Abolish NBA Finals MVP after giving it to Warriors’ Curry

The NBA Finals MVP Award has ostensibly been bequeathed to the stand-out performer on the triumphant Finals teams — and once to Jerry West — since 1969. Three Golden State Warriors have had this award conferred upon them: Rick Barry, Andre Iguodala and Kevin Durant (twice). It does admittedly feel somewhat spiritually false that Stephen Curry has yet to manage one in five tries. Assuming the Warriors pull it out against the Boston Celtics, the sixth should be the year he wins it. He’s been amazing.

But quite honestly, the Finals MVP feels like such a monumentally unimportant afterthought to the bigger situation at hand. This is especially evident in the case of Stephen Curry, but beyond his somewhat notable situation with this award, who … really … cares? Not to imply that any award is inherently just or worthwhile, but NBA Finals MVP seems like an especially underwhelming coda to a story already concluded.

How did this award — basically (with some funny exceptions) a foregone conclusion to be handed out to the “best” player on the team that wins the championship — manage to somehow become something that needs to be checked off before true greatness can be considered? It should be puzzling that it can generate heated discourse from fans and especially from the game’s loudest gatekeepers, whether they be retired players with bruised egos or yowling media hucksters. It’s my considered opinion that we should push to abolish this second-tier award at once, starting next week, if possible. To put it bluntly, the Bill Russell Trophy doesn’t justify accidentally watching even three seconds of a legacy debate between Stephen A. Smith and Michael Wilbon.

Who actually craves this award? I’m as much of a “it’s about the journey, not the destination” type of person as anyone else, but at that specific point in the journey, the only game in town is the real trophy, not this perfunctory also-ran trophy. Unfortunately, this award will most likely — unless Adam Silver reads this column and has a very weird Road to Damascus moment — continue its 53-year reign of terror.

Assuming a Golden State victory, if Stephen Curry fails to win it this year, this year when he really should — almost undeniably, even for the usual grouches and naysayers — then a proper response is so be it and who cares? If he does win it, cool, very happy he got that monkey off his back, but be assured that the people most eager to point out that he hadn’t already won it will instantly pivot to “Well, can he win it again? Now that would prove greatness!”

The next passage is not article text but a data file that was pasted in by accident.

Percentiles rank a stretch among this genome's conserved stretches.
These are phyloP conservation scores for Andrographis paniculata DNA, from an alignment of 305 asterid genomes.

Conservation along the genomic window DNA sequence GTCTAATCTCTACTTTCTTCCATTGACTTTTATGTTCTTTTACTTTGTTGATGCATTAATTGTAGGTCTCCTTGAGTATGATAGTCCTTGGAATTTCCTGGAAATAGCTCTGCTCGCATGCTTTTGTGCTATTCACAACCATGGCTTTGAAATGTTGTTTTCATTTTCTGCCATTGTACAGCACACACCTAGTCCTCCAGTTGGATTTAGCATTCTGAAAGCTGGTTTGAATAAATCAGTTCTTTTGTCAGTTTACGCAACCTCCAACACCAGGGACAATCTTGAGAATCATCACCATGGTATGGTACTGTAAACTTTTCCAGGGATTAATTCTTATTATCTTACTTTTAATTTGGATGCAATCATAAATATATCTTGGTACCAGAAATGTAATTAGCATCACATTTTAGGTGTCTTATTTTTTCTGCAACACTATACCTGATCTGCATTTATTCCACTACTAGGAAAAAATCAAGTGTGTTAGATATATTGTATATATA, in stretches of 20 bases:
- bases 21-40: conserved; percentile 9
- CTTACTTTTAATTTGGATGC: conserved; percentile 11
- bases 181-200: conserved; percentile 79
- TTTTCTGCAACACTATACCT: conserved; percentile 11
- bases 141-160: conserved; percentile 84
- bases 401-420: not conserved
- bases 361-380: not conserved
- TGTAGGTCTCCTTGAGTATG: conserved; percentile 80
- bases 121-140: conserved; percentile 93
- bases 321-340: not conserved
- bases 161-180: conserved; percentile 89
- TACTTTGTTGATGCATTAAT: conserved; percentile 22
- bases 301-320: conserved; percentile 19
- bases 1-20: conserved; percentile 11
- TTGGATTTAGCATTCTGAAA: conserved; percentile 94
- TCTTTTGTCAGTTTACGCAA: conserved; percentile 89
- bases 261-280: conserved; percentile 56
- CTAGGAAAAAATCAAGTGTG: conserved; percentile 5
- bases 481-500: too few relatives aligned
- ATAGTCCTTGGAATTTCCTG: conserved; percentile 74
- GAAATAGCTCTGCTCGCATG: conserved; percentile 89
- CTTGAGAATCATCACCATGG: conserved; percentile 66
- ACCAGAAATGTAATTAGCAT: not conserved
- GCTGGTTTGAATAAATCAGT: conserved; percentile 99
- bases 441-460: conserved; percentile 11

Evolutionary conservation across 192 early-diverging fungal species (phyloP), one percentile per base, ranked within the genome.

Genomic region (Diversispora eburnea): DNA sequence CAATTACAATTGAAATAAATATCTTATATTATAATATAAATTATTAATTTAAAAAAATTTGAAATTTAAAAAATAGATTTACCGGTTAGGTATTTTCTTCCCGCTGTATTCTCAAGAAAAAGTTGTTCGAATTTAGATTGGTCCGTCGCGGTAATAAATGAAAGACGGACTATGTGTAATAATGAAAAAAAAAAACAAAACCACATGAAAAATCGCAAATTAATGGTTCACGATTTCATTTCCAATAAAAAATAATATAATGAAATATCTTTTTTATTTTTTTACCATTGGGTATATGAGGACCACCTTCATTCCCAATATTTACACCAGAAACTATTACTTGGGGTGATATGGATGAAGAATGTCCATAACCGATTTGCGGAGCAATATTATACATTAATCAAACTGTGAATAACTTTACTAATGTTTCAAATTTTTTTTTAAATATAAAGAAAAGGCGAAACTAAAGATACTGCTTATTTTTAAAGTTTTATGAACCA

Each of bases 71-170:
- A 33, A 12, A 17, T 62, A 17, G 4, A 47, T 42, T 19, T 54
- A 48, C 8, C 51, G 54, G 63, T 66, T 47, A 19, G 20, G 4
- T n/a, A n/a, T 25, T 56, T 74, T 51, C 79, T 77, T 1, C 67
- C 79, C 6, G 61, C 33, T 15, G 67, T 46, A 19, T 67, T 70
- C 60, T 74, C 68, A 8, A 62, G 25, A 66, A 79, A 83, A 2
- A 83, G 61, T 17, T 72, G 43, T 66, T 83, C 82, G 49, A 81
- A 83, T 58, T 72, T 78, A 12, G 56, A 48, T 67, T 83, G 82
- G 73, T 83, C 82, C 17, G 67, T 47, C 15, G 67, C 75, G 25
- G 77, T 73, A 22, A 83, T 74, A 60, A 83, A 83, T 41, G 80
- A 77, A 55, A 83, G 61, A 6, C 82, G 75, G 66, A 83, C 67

Please don’t get me wrong: In a just world, Stephen Curry should already have at least one Finals MVP. If somehow I fail to convince the NBA to immediately trash this award, I truly hope he wins this one. But it remains a diversion within a diversion, a prize that’s been weaponized far, far beyond its importance to signify or not signify whatever the loudest sea lion in the studio is screaming at you on television.


Maybe this award really does mean a lot to Curry and he’s being a good stoic when he says “the smaller trophy isn’t the motivation at all.” And maybe if he wins it — this year or next or at age 40— there will be no more weirdly manufactured narratives designed specifically to knock Curry off his pedestal.

Or maybe analysts — armchair and otherwise — will still use the award as a cudgel to beat their moronic drum even harder. They’ll find a way. Easily. What if the Warriors win the series but Jayson Tatum has two 50-point games in a row? What if Klay Thompson hits the go-ahead three in Game 7 as Curry struggles in an underwhelming 4th quarter? What if Andrew Wiggins smiles his famous smile at one of the 11 media members who choose the Finals MVP?

Rest assured, these well-heeled sages will continue to mangle our shared reality to deny Steph Curry a career untainted by caveats and hypotheticals and counterfactuals. If Curry wins the Finals MVP, but doesn’t put up Game 4 numbers again, some hack will root around in the slop and refer to it as a consolation prize. Bill Simmons might even compare it to the Academy deciding to throw Martin Scorsese a bone by allowing “The Departed” to win Best Picture, just for old times’ sake.

It’s a damned if you do, damned if you don’t award. It changes nothing in the big picture. The team that won still won, the team that lost still has a long summer of existential dread ahead of them. I implore the league to quietly end this lackluster tradition before it continues to give the dumbest people on TV more excuses to howl at the moon and cling to their narratives that the NBA only be contemplated through the lens of a warped version of the great man theory. Remember how nobody respected Napoleon because the Duke of Wellington won Finals MVP at Waterloo?